Jaw Pain and Dizziness: 5 ways to Manage TMJ and dizziness
Jaw pain and dizziness are related and have an interesting relationship. It can be challenging to know which one causes the other. This article outlines 3 ways TMJ and dizziness are related, including TMJ and migraine, and 5 ways to help mange TMJ pain and dizziness.
What is the TMJ?
TMJ stands for “temporomandibular joint”. This is where the mandibular fossa of the temporal bone of the skull and mandibular condyle of our jaw bone meet. This makes the joint we commonly refer to as the jaw. Some may say “I have jaw pain” and point to the TMJ, others may say “I have TMJ issues”.
3 Ways TMJ Pain and Dizziness are Related
The anatomy around our jaw includes a lot of important systems that are connected to dizziness and migraine. Read below to learn how jaw pain and migraine, jaw pain and dizziness, and jaw and neck pain are related.
- The muscles around the jaw and neck can refer pain to the ear. It may feel like there’s an ear infection starting, but it might actually be tightness in jaw or neck muscles, or inflammation around the TMJ.
- Inflammation of the TMJ can influence the fluid balance of the innter ear via the eustachian tube. This can result in an imbalance of the inner ear, which can result in dizziness.
- The trigeminal nerve stems from an area very close to our ear. The trigeminal nerve is involved in current migraine theory as a contributor to migraines and is connected to vestibular migraine. The trigeminal nerve is in charge of touch, temperature and pain sensations in most of our face. Part of the trigeminal nerves involvement in migraine is facial pain or pain behind the eye that some experience during a migraine attack.
How do I know if my Jaw pain and dizziness are connected?
The best way to find out if your jaw pain and dizziness are related is during an examination. If assessment of your jaw or neck recreate your symptoms or make current symptoms worse, it is something that should be addressed in your plan to improve your dizziness. Based on other findings from your exam, there might be other areas your provider would like to address first. In some cases, as other areas improve, TMJ or neck pain may improve naturally. If other areas start to improve but you’re still noticing TMJ or neck pain, then a more focused approach should be used. It’s an important conversation to have your with your medical team and your plan may change over time, so keep having those conversations!
5 ways to address TMJ Pain and Dizziness
- Practice Tongue and jaw resting position. Your teeth should not be touching when your mouth is closed and at rest. Jaw should be relaxed. Tongue should be resting on the roof of your mouth, not on the back of your teeth.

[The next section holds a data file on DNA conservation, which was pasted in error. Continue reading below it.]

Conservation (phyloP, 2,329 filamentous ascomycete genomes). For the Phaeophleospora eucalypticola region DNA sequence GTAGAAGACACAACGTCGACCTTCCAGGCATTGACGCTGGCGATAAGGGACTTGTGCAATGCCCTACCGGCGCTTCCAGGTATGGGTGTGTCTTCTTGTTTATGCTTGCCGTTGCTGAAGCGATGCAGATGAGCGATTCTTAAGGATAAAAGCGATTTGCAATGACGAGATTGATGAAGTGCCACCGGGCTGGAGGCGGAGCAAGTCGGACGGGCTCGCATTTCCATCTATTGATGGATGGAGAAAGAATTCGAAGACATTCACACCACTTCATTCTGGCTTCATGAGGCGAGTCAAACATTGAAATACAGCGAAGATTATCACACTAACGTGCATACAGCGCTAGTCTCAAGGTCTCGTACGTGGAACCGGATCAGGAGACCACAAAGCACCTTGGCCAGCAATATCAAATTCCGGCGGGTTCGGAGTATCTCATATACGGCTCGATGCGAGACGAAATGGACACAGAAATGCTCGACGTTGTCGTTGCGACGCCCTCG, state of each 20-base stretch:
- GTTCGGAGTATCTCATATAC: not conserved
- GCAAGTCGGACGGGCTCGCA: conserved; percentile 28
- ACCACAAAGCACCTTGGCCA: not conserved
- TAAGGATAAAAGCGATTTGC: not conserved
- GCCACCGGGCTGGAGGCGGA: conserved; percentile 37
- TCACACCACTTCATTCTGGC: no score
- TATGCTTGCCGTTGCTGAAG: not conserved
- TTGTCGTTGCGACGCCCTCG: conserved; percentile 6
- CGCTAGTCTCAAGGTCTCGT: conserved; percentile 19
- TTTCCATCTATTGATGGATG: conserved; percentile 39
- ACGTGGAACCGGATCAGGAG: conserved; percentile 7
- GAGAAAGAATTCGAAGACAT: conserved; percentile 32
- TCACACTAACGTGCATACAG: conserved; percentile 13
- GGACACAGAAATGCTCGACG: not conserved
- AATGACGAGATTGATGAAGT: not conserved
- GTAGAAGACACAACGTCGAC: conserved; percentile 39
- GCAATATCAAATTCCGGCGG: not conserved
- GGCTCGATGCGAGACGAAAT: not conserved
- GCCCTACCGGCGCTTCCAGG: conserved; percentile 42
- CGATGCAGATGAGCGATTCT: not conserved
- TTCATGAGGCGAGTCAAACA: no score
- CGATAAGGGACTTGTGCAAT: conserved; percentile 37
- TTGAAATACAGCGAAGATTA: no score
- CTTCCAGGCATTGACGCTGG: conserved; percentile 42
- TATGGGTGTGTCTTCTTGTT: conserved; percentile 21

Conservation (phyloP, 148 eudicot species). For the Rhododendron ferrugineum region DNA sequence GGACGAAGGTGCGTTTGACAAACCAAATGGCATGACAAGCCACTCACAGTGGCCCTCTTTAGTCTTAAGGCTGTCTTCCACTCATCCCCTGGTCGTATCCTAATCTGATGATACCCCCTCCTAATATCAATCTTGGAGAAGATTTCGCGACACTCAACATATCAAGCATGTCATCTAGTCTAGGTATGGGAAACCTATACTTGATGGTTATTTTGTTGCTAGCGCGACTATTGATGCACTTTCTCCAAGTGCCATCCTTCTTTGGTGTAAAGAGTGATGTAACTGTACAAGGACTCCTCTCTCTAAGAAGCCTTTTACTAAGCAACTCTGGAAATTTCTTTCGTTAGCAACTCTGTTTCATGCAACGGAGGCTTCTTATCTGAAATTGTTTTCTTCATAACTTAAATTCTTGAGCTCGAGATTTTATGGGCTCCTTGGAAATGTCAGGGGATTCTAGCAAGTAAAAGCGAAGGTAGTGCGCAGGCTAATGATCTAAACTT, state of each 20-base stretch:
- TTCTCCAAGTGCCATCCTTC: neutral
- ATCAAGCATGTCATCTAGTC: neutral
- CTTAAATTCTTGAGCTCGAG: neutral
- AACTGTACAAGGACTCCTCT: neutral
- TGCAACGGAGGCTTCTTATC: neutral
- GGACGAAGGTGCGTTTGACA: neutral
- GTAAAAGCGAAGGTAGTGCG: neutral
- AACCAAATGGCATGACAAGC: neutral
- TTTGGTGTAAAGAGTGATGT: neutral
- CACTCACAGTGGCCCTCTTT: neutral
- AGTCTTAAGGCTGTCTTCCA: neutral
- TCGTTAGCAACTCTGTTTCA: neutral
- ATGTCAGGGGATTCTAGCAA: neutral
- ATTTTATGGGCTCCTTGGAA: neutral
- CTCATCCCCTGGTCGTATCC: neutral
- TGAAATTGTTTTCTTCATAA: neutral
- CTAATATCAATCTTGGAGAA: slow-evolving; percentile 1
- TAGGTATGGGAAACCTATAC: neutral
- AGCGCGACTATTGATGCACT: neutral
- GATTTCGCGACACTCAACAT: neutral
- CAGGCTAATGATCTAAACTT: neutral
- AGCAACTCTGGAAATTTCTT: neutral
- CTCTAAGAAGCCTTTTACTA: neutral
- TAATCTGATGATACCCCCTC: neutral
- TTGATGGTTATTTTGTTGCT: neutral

- Avoid sleeping on stomach. This places pressure on the TMJ and can contribute to pain and inflammation.
- Avoid unnecessary jaw strain/movements (resting your head in your hand, super chewy foods like bagels, taking large bites of food, nail biting, gum chewing etc.)
- Improve posture. Posture influences our neck and head position. Good posture can help address muscle tightness or poor jaw positioning that can impact TMJ pain. Good computer posturing is a great place to start. Computer moniotor should be be at eye level, keyboard should be where your arms can relax at your sides and your elbow makes a 90 degree angle, feet supported by the floor or stool to have knees at a 90 degree angle.
- Frequent movement breaks. Getting up every 30-45 minutes for a movement break or changing positions. This will help improve posture and allow muscles a change to relax and avoid stiffness or tightness.
- See a TMJ PT or TMJ specific dentist. Click here to use this directory to see if someone is near you.
Want to learn more about TMJ assessment, surveys, and TMJ exercises and other vestibular tools to get back to your daily life? Find out more at this link: https://thevertigodoctor.com/about-group/
Remember: this post is for informational purposes only and may not be the best fit for you and your personal situation. It shall not be construed as medical advice. The information and education provided here is not intended or implied to supplement or replace professional medical treatment, advice, and/or diagnosis. Always check with your own physician or medical professional before trying or implementing any information read here.